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Risk Assessment for Sustainable Urban Development Planning

The integration of natural hazard risk assessment into the urban development planning is demonstrated by IABG, in cooperation with the United Nations University. Monastir, Tunisia serves as a pilot city in this EU-funded project. The study contributes to the mitigation of future damages caused by urban flash floods and leads towards a sustainable urban planning.

(Web-based information platform for sustainable urban planning (Source: IABG)
Global megatrends such as increasing urbanization and the associated socio-economic change as well as climate change lead to an increased disaster risk worldwide. Recent heavy rainfall events with severe flooding in Tunisia and Mallorca in October 2018 dramatically bear witness to this trend. Loss of life and damages amounting to millions are the consequences. According to the latest figures published by the African-Arab Platform for Disaster Risk Reduction (DRR), annual losses only in Tunisia are estimated at up to 140 million USD. In particular, natural disasters such as drought, flooding and storms are increasing in frequency and intensity. Therefore, the assessment of current and future disaster risk is essential to support risk-based and preventive urban planning in order to strengthen the resilience of cities against flash floods and other natural hazards. The project “Urban Disaster Resilience Through Risk Assessment and Sustainable Planning (UD-RASP)”, which is carried out in Tunisia, aimed to improve urban resilience against multi-hazards as part of disaster prevention. A methodology was developed to integrate the results of a risk assessment into sustainable urban planning and thus reduce the urban disaster risk (DRR) and support the implementation of the UN Sendai Framework for Disaster Risk Reduction (2015-2030) as well as the UN Sustainable Development Goals 9 and 11. A process that can be applied locally, regionally and nationally, especially in North Africa, was developed in the project.

The project was carried out by the project partners IABG (project management and focus on remote sensing / geoinformatics / modelling), United Nations University – Institute EHS (scientific partner with focus on risk analysis and assessment, scenario analysis) and the city of Monastir (Tunisia) as a pilot city in the period January 2017 – October 2018, and co-financed by the European Commission / DG Echo.
The main objective of the project was to create the technical and methodological prerequisites for integrating risk assessment facing natural hazards and capacity building in risk management into the future urban planning process. For this purpose, a web-based platform was created which will be centrally accessible to stakeholders for the respective subject-related decision-making and will present all information relevant for planning purposes in a spatial context. Through a continuous participation of stakeholders and decision-makers of the Monastir region and higher authorities, the sustainable application and acceptance of the project was ensured by means of workshops and interviews. Due to the inhomogeneous and incomplete data situation, especially of digital, spatial data, an extensive data collection was carried out. Missing information was supplemented and processed with remote sensing methods. Based on a standardized geo-database, which also integrates the land use and development plan (Plan d’ Aménagement) obligatory for North Africa, further evaluations and analyses were realized: identification and localization of hazard prone areas (focus on urban flash floods and coastal erosion), analysis of exposure (population, infrastructure) as well as vulnerability in the affected urban areas. In the subsequent risk analysis, affected zones were identified and evaluated. To support sustainability in urban planning, a scenario analysis was applied to identify and visualize potential urban risk areas urban flash floods up to the year 2030. This task required a retrospective analysis to simulate future urban development (urban growth modelling). In addition to the simulation of precipitation events (e.g. 100-year flood event HQ100) to locate exposed areas, socio-economic data for the modelling of vulnerability were considered and included in the risk assessment as well as further local specific parameters, which could significantly influence future urban development (e.g. economic data, legal situation).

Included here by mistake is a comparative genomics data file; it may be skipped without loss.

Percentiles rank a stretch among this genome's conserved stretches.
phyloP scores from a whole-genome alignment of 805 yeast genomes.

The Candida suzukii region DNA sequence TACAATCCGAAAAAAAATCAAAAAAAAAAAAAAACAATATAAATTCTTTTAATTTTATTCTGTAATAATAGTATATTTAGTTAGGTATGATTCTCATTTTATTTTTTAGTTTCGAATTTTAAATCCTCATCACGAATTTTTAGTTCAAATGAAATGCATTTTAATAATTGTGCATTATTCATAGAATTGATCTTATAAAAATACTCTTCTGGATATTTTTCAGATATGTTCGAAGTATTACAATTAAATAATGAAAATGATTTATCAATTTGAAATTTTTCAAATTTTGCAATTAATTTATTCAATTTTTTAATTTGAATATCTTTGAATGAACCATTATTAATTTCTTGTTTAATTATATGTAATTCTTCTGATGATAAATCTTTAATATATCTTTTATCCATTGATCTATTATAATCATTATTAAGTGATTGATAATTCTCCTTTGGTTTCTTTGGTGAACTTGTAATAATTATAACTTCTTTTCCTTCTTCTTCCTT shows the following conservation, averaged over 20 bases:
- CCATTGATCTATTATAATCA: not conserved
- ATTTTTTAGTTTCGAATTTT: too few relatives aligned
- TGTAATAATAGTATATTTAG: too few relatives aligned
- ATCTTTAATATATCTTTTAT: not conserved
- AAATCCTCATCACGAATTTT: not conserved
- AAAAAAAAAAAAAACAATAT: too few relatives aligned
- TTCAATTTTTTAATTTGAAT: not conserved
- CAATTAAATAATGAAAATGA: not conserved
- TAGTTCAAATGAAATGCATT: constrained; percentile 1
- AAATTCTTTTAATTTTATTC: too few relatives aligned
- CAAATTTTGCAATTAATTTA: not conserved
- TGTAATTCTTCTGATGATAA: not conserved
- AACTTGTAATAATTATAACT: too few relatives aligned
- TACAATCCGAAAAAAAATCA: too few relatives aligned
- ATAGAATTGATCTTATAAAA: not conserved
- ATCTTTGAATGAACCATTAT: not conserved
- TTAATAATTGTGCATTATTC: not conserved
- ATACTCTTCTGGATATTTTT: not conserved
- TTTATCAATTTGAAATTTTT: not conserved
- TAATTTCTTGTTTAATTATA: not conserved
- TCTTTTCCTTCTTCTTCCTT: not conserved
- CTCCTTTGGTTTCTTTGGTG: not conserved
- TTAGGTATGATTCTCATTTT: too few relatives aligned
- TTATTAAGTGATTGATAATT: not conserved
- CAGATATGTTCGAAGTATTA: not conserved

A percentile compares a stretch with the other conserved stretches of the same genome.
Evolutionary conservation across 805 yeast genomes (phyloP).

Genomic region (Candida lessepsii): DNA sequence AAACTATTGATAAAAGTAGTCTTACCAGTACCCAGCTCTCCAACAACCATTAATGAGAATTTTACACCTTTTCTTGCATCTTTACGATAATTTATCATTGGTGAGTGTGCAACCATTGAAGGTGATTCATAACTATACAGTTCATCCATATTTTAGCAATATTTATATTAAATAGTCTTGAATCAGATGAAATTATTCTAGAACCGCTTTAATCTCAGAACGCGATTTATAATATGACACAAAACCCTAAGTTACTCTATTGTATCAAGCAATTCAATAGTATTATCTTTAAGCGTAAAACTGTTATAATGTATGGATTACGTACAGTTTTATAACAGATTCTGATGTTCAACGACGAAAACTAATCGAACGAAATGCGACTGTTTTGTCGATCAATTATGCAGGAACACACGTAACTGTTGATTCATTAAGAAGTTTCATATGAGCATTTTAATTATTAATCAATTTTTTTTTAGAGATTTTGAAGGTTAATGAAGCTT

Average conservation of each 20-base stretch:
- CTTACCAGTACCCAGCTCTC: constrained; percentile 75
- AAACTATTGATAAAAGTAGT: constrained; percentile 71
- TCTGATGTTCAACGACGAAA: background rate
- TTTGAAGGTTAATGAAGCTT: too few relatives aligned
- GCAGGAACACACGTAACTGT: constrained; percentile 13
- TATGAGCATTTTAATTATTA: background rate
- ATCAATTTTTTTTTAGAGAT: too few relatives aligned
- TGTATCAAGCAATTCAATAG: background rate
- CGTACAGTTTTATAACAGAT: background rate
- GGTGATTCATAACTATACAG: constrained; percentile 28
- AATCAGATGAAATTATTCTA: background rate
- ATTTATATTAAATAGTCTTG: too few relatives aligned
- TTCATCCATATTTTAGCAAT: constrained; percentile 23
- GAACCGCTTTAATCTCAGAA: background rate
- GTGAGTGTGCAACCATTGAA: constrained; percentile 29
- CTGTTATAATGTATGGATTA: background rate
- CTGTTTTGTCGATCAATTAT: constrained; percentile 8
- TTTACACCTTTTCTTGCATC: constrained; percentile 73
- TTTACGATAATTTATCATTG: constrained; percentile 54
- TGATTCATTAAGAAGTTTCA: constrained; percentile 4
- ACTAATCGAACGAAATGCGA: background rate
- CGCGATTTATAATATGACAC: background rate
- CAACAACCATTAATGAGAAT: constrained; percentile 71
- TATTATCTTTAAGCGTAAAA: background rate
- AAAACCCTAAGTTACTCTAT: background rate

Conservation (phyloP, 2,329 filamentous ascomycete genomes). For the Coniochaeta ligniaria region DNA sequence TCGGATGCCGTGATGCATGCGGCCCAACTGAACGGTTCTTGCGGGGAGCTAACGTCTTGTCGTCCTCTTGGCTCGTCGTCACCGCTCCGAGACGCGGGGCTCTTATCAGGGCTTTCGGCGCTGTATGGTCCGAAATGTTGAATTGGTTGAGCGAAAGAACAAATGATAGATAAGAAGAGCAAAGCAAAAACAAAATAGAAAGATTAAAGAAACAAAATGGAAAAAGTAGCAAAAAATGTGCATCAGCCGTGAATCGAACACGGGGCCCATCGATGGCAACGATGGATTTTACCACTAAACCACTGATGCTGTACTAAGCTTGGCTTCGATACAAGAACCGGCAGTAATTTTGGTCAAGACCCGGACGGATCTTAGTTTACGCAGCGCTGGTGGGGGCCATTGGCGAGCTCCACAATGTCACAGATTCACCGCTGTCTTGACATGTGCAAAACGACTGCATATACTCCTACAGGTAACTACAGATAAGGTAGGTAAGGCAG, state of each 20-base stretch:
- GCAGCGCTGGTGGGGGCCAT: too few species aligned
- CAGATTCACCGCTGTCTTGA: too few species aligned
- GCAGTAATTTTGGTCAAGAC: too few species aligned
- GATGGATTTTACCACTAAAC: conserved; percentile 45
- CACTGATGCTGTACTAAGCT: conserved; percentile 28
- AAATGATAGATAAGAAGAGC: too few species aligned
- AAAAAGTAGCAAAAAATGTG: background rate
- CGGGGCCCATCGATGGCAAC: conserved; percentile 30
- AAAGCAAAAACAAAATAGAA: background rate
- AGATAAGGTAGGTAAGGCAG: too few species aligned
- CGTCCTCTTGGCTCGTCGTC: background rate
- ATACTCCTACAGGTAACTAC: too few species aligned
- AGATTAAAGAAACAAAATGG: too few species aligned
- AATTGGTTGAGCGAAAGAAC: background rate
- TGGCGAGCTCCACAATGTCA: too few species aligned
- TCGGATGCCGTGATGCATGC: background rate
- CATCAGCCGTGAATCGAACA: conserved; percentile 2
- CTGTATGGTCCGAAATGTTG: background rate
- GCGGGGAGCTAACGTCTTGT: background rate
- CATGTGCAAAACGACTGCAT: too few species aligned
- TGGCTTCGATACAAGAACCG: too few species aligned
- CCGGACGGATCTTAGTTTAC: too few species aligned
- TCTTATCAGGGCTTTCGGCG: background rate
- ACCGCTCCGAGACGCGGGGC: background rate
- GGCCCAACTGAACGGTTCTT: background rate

In the course of the project, all participants were sensitized to the complex issues of remote sensing and risk analysis and their possible applications in sustainable urban planning. Extensive workshops and training courses for municipal staff will ensure the practical application of the project results in the future.
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